Abstract: Job creation and destruction should be considered as key success or failure criteria of the economic policy. Job creation and destruction are both effects of economic policy, the degree of out- and in-sourcing, and the ability to create new ideas that can be transformed into jobs. Job creation and destruction are results of businesses attempting to maximize their economic outcome. One of the costs of this process is that employees have to move from destroyed jobs to created jobs. The development of this process probably depends on labor protection laws, habits, the educational system, and the whole UI-system. A flexible labor market ensures that scarce labor resources are used where they are most in demand. Thus, labor turnover is an essential factor in a well-functioning economy. <p> This paper uses employer-employee data from the Danish registers of persons and workplaces to show where jobs have been destroyed and where they have been created over the last couple of business cycles. Jobs are in general destroyed and created simultaneously within each industry, but at the same time a major restructuring has taken place, so that jobs have been lost in Textile and Clothing, Manufacturing and the other “old industries”, while jobs have been created in Trade and Service industries. Out-sourcing has been one of the causes. This restructuring has caused a tremendous pressure on workers and their ability to find employment in expanding sectors. The paper shows how this has been accomplished. Especially, the paper shows what has happened to employees involved. Have they become unemployed, employed in the welfare sector or where?
    Keywords: job creation and job destruction; turnover of personnel; duration of unemployment; and impact of business cycles
    JEL: J63 M51 O51
    Date: 2005–09–02
  17. By: Lucia Foster (U.S. Census Bureau); John Haltiwanger (University of Maryland, NBER and IZA Bonn); Chad Syverson (University of Chicago, NBER)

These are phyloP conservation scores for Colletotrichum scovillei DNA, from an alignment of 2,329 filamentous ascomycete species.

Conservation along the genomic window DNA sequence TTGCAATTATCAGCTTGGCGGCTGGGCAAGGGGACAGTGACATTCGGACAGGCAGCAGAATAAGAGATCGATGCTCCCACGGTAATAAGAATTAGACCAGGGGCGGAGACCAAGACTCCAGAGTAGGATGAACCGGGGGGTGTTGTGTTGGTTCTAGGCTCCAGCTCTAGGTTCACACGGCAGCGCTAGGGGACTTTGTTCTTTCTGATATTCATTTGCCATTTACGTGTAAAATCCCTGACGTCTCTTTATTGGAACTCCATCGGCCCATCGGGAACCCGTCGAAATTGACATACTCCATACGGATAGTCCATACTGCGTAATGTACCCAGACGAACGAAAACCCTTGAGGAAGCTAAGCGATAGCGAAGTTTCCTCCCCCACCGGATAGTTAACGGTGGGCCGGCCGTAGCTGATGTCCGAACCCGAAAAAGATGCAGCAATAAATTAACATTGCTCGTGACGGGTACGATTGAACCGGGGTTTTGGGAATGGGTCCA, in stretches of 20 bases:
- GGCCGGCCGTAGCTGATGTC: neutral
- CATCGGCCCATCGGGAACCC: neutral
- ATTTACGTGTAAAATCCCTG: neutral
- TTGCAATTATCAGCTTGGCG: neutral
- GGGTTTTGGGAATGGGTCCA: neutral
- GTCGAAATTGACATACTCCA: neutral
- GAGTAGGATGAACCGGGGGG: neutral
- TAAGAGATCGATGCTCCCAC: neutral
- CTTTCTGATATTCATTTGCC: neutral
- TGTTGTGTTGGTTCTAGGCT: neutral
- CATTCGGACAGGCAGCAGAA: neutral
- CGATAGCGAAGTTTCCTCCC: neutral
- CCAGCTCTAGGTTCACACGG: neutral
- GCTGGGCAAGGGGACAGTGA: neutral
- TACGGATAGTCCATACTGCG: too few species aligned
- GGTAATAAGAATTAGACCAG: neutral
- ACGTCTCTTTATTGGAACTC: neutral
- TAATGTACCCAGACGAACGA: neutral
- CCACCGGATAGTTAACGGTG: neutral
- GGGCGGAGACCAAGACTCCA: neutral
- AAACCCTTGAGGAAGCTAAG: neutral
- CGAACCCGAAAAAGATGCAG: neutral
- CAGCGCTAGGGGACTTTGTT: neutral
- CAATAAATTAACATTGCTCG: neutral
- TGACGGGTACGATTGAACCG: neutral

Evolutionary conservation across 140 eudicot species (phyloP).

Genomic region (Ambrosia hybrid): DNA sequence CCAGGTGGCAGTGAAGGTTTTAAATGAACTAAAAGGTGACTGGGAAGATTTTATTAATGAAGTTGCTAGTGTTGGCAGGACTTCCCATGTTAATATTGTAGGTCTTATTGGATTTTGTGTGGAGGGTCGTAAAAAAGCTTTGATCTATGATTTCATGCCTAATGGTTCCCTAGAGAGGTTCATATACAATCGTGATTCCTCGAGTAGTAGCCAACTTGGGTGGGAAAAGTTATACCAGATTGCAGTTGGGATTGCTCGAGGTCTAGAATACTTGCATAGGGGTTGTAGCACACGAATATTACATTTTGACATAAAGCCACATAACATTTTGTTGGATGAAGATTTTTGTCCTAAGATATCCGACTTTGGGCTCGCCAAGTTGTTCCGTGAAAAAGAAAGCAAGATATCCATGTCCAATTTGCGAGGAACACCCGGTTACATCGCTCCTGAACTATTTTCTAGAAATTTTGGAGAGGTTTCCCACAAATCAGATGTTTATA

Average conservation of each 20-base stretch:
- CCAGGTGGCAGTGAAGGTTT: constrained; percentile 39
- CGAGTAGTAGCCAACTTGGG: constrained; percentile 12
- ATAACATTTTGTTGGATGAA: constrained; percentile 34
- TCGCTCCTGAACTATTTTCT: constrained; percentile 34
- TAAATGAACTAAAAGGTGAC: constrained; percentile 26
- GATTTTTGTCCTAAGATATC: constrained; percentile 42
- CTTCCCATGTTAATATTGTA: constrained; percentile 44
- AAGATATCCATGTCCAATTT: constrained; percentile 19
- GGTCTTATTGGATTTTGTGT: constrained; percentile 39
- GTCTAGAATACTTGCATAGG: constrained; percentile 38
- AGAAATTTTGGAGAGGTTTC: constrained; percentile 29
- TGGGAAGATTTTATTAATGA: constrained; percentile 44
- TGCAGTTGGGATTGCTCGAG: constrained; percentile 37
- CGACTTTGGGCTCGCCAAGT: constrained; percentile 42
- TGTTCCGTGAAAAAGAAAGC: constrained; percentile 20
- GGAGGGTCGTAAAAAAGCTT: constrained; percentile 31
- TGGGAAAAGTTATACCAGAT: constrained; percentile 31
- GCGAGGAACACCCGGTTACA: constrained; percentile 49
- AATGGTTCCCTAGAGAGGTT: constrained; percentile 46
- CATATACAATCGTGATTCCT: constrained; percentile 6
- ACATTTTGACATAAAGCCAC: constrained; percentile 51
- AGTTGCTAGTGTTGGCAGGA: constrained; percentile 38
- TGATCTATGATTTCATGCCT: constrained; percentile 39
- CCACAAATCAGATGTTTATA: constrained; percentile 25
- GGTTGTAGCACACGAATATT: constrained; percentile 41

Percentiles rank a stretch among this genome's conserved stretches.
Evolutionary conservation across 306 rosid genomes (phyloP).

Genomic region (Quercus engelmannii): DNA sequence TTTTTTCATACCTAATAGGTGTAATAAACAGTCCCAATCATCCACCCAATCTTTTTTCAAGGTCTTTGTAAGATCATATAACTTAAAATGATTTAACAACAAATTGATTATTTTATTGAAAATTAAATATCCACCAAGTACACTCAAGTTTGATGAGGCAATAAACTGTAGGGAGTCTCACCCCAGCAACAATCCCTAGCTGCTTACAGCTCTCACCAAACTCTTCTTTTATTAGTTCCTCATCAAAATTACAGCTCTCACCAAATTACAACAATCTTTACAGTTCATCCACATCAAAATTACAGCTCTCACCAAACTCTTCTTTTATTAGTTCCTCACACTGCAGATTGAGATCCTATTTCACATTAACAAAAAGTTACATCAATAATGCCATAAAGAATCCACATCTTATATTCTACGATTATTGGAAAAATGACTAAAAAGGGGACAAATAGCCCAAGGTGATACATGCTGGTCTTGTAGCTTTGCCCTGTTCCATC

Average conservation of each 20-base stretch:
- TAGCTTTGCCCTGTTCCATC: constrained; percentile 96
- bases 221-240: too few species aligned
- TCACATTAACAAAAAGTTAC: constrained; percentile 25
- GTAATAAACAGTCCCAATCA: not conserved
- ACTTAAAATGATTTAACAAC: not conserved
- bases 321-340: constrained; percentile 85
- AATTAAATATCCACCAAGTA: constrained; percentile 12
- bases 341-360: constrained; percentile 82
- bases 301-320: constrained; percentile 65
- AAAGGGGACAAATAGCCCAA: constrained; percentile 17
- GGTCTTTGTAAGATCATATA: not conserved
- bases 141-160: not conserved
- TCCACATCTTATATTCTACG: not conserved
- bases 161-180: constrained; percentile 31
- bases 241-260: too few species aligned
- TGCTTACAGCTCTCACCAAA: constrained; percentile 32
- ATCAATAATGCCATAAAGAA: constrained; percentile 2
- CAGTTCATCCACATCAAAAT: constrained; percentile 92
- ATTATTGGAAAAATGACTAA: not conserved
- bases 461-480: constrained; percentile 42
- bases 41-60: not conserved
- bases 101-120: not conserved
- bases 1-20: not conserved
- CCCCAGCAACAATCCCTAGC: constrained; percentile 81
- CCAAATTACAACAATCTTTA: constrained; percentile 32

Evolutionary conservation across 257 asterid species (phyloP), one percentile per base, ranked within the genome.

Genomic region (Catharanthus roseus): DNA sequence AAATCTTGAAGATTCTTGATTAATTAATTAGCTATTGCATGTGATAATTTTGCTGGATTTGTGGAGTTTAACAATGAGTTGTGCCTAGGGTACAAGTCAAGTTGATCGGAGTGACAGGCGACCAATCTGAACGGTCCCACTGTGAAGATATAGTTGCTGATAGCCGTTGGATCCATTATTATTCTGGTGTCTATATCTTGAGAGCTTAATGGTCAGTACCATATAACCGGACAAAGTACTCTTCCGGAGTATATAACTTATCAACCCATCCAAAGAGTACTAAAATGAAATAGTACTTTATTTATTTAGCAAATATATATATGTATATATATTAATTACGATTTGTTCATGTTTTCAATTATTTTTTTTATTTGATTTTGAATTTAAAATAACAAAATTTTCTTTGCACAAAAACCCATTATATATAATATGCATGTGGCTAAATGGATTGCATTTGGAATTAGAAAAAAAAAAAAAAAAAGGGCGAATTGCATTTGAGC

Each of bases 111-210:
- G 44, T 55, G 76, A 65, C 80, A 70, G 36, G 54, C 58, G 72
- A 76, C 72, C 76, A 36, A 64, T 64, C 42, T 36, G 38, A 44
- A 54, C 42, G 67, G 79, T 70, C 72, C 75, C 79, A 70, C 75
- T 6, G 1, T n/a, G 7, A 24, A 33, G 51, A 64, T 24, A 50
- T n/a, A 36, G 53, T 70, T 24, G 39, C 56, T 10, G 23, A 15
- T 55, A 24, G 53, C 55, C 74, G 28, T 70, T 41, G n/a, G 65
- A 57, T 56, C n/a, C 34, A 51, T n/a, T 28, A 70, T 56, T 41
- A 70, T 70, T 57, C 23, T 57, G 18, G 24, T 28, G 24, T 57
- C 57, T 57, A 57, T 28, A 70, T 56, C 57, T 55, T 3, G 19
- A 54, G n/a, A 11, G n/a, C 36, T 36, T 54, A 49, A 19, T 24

Abstract: There is considerable evidence that producer-level churning contributes substantially to aggregate (industry) productivity growth, as more productive businesses displace less productive ones. However, this research has been limited by the fact that producer-level prices are typically unobserved; thus within-industry price differences are embodied in productivity measures. If prices reflect idiosyncratic demand or market power shifts, high "productivity" businesses may not be particularly efficient, and the literature’s findings might be better interpreted as evidence of entering businesses displacing less profitable, but not necessarily less productive, exiting businesses. In this paper, we investigate the nature of selection and productivity growth using data from industries where we observe producer-level quantities and prices separately. We show there are important differences between revenue and physical productivity. A key dissimilarity is that physical productivity is inversely correlated with plant-level prices while revenue productivity is positively correlated with prices. This implies that previous work linking (revenue-based) productivity to survival has confounded the separate and opposing effects of technical efficiency and demand on survival, understating the true impacts of both. We further show that young producers charge lower prices than incumbents, and as such the literature understates the productivity advantage of new producers and the contribution of entry to aggregate productivity growth.